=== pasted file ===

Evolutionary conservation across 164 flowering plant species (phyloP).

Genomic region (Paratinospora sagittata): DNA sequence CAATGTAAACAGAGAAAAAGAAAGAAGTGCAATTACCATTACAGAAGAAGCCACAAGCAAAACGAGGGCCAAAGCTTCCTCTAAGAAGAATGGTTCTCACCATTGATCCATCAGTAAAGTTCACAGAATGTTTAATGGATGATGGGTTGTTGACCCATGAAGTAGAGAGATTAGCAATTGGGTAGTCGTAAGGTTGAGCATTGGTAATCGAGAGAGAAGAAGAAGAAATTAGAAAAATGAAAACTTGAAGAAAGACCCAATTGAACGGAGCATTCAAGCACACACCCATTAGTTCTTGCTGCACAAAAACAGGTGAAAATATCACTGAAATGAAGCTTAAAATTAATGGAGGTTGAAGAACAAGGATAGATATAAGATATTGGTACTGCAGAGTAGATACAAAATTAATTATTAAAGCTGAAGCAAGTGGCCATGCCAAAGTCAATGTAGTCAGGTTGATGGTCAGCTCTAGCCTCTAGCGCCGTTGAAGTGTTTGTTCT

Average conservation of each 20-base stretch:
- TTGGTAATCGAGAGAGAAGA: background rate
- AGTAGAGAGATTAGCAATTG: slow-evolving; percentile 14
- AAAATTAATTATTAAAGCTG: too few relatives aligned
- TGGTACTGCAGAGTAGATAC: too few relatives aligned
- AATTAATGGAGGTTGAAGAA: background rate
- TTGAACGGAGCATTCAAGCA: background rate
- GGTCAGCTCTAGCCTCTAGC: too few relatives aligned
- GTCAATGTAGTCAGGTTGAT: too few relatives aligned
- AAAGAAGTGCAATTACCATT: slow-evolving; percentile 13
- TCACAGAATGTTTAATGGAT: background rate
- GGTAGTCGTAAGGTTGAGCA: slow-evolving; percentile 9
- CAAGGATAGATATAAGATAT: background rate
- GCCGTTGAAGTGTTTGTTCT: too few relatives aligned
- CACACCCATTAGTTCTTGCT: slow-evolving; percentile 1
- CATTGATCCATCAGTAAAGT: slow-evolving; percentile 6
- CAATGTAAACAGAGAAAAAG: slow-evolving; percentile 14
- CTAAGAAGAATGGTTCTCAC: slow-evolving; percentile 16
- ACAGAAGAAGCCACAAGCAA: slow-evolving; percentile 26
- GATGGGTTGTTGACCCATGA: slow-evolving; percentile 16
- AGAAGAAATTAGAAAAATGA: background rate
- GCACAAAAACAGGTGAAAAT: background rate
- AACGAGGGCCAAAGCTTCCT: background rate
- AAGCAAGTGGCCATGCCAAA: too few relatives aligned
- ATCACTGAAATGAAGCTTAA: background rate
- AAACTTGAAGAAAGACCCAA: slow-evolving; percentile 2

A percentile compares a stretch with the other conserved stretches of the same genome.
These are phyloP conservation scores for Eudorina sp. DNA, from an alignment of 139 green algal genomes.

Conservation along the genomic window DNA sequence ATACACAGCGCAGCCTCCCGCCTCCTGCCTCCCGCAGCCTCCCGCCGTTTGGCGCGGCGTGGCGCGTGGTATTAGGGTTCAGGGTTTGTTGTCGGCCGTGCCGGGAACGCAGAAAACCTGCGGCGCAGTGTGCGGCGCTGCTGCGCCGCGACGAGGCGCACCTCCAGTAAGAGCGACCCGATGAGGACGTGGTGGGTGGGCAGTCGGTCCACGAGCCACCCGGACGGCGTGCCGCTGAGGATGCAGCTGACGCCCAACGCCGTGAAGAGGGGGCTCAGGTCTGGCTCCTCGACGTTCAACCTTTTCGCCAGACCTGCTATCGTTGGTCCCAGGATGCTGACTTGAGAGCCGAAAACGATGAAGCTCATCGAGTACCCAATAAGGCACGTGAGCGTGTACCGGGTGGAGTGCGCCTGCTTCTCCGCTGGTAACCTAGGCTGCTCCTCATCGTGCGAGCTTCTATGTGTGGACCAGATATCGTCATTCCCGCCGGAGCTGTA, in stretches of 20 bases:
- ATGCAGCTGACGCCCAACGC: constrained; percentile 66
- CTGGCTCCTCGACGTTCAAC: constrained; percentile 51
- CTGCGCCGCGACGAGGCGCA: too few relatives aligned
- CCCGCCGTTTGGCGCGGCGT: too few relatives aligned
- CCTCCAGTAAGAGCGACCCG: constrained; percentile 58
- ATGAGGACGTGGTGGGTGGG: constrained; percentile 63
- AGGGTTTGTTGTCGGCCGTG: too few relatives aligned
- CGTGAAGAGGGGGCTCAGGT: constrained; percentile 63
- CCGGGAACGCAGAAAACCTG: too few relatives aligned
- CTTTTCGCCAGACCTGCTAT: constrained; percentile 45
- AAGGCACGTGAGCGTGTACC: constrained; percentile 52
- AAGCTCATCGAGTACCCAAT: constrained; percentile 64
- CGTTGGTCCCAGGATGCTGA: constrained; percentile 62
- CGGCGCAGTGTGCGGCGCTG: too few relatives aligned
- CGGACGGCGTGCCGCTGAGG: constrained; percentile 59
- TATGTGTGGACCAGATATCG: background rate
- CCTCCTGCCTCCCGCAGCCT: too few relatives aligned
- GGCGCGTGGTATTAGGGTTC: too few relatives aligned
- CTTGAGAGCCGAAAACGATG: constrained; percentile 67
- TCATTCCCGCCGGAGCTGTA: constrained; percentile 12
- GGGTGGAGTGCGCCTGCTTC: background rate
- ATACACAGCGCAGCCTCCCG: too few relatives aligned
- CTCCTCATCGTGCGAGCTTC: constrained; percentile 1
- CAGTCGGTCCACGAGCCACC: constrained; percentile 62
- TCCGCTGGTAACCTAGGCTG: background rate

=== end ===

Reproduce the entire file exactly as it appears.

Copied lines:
Evolutionary conservation across 164 flowering plant species (phyloP).

Genomic region (Paratinospora sagittata): DNA sequence CAATGTAAACAGAGAAAAAGAAAGAAGTGCAATTACCATTACAGAAGAAGCCACAAGCAAAACGAGGGCCAAAGCTTCCTCTAAGAAGAATGGTTCTCACCATTGATCCATCAGTAAAGTTCACAGAATGTTTAATGGATGATGGGTTGTTGACCCATGAAGTAGAGAGATTAGCAATTGGGTAGTCGTAAGGTTGAGCATTGGTAATCGAGAGAGAAGAAGAAGAAATTAGAAAAATGAAAACTTGAAGAAAGACCCAATTGAACGGAGCATTCAAGCACACACCCATTAGTTCTTGCTGCACAAAAACAGGTGAAAATATCACTGAAATGAAGCTTAAAATTAATGGAGGTTGAAGAACAAGGATAGATATAAGATATTGGTACTGCAGAGTAGATACAAAATTAATTATTAAAGCTGAAGCAAGTGGCCATGCCAAAGTCAATGTAGTCAGGTTGATGGTCAGCTCTAGCCTCTAGCGCCGTTGAAGTGTTTGTTCT

Average conservation of each 20-base stretch:
- TTGGTAATCGAGAGAGAAGA: background rate
- AGTAGAGAGATTAGCAATTG: slow-evolving; percentile 14
- AAAATTAATTATTAAAGCTG: too few relatives aligned
- TGGTACTGCAGAGTAGATAC: too few relatives aligned
- AATTAATGGAGGTTGAAGAA: background rate
- TTGAACGGAGCATTCAAGCA: background rate
- GGTCAGCTCTAGCCTCTAGC: too few relatives aligned
- GTCAATGTAGTCAGGTTGAT: too few relatives aligned
- AAAGAAGTGCAATTACCATT: slow-evolving; percentile 13
- TCACAGAATGTTTAATGGAT: background rate
- GGTAGTCGTAAGGTTGAGCA: slow-evolving; percentile 9
- CAAGGATAGATATAAGATAT: background rate
- GCCGTTGAAGTGTTTGTTCT: too few relatives aligned
- CACACCCATTAGTTCTTGCT: slow-evolving; percentile 1
- CATTGATCCATCAGTAAAGT: slow-evolving; percentile 6
- CAATGTAAACAGAGAAAAAG: slow-evolving; percentile 14
- CTAAGAAGAATGGTTCTCAC: slow-evolving; percentile 16
- ACAGAAGAAGCCACAAGCAA: slow-evolving; percentile 26
- GATGGGTTGTTGACCCATGA: slow-evolving; percentile 16
- AGAAGAAATTAGAAAAATGA: background rate
- GCACAAAAACAGGTGAAAAT: background rate
- AACGAGGGCCAAAGCTTCCT: background rate
- AAGCAAGTGGCCATGCCAAA: too few relatives aligned
- ATCACTGAAATGAAGCTTAA: background rate
- AAACTTGAAGAAAGACCCAA: slow-evolving; percentile 2

A percentile compares a stretch with the other conserved stretches of the same genome.
These are phyloP conservation scores for Eudorina sp. DNA, from an alignment of 139 green algal genomes.

Conservation along the genomic window DNA sequence ATACACAGCGCAGCCTCCCGCCTCCTGCCTCCCGCAGCCTCCCGCCGTTTGGCGCGGCGTGGCGCGTGGTATTAGGGTTCAGGGTTTGTTGTCGGCCGTGCCGGGAACGCAGAAAACCTGCGGCGCAGTGTGCGGCGCTGCTGCGCCGCGACGAGGCGCACCTCCAGTAAGAGCGACCCGATGAGGACGTGGTGGGTGGGCAGTCGGTCCACGAGCCACCCGGACGGCGTGCCGCTGAGGATGCAGCTGACGCCCAACGCCGTGAAGAGGGGGCTCAGGTCTGGCTCCTCGACGTTCAACCTTTTCGCCAGACCTGCTATCGTTGGTCCCAGGATGCTGACTTGAGAGCCGAAAACGATGAAGCTCATCGAGTACCCAATAAGGCACGTGAGCGTGTACCGGGTGGAGTGCGCCTGCTTCTCCGCTGGTAACCTAGGCTGCTCCTCATCGTGCGAGCTTCTATGTGTGGACCAGATATCGTCATTCCCGCCGGAGCTGTA, in stretches of 20 bases:
- ATGCAGCTGACGCCCAACGC: constrained; percentile 66
- CTGGCTCCTCGACGTTCAAC: constrained; percentile 51
- CTGCGCCGCGACGAGGCGCA: too few relatives aligned
- CCCGCCGTTTGGCGCGGCGT: too few relatives aligned
- CCTCCAGTAAGAGCGACCCG: constrained; percentile 58
- ATGAGGACGTGGTGGGTGGG: constrained; percentile 63
- AGGGTTTGTTGTCGGCCGTG: too few relatives aligned
- CGTGAAGAGGGGGCTCAGGT: constrained; percentile 63
- CCGGGAACGCAGAAAACCTG: too few relatives aligned
- CTTTTCGCCAGACCTGCTAT: constrained; percentile 45
- AAGGCACGTGAGCGTGTACC: constrained; percentile 52
- AAGCTCATCGAGTACCCAAT: constrained; percentile 64
- CGTTGGTCCCAGGATGCTGA: constrained; percentile 62
- CGGCGCAGTGTGCGGCGCTG: too few relatives aligned
- CGGACGGCGTGCCGCTGAGG: constrained; percentile 59
- TATGTGTGGACCAGATATCG: background rate
- CCTCCTGCCTCCCGCAGCCT: too few relatives aligned
- GGCGCGTGGTATTAGGGTTC: too few relatives aligned
- CTTGAGAGCCGAAAACGATG: constrained; percentile 67
- TCATTCCCGCCGGAGCTGTA: constrained; percentile 12
- GGGTGGAGTGCGCCTGCTTC: background rate
- ATACACAGCGCAGCCTCCCG: too few relatives aligned
- CTCCTCATCGTGCGAGCTTC: constrained; percentile 1
- CAGTCGGTCCACGAGCCACC: constrained; percentile 62
- TCCGCTGGTAACCTAGGCTG: background rate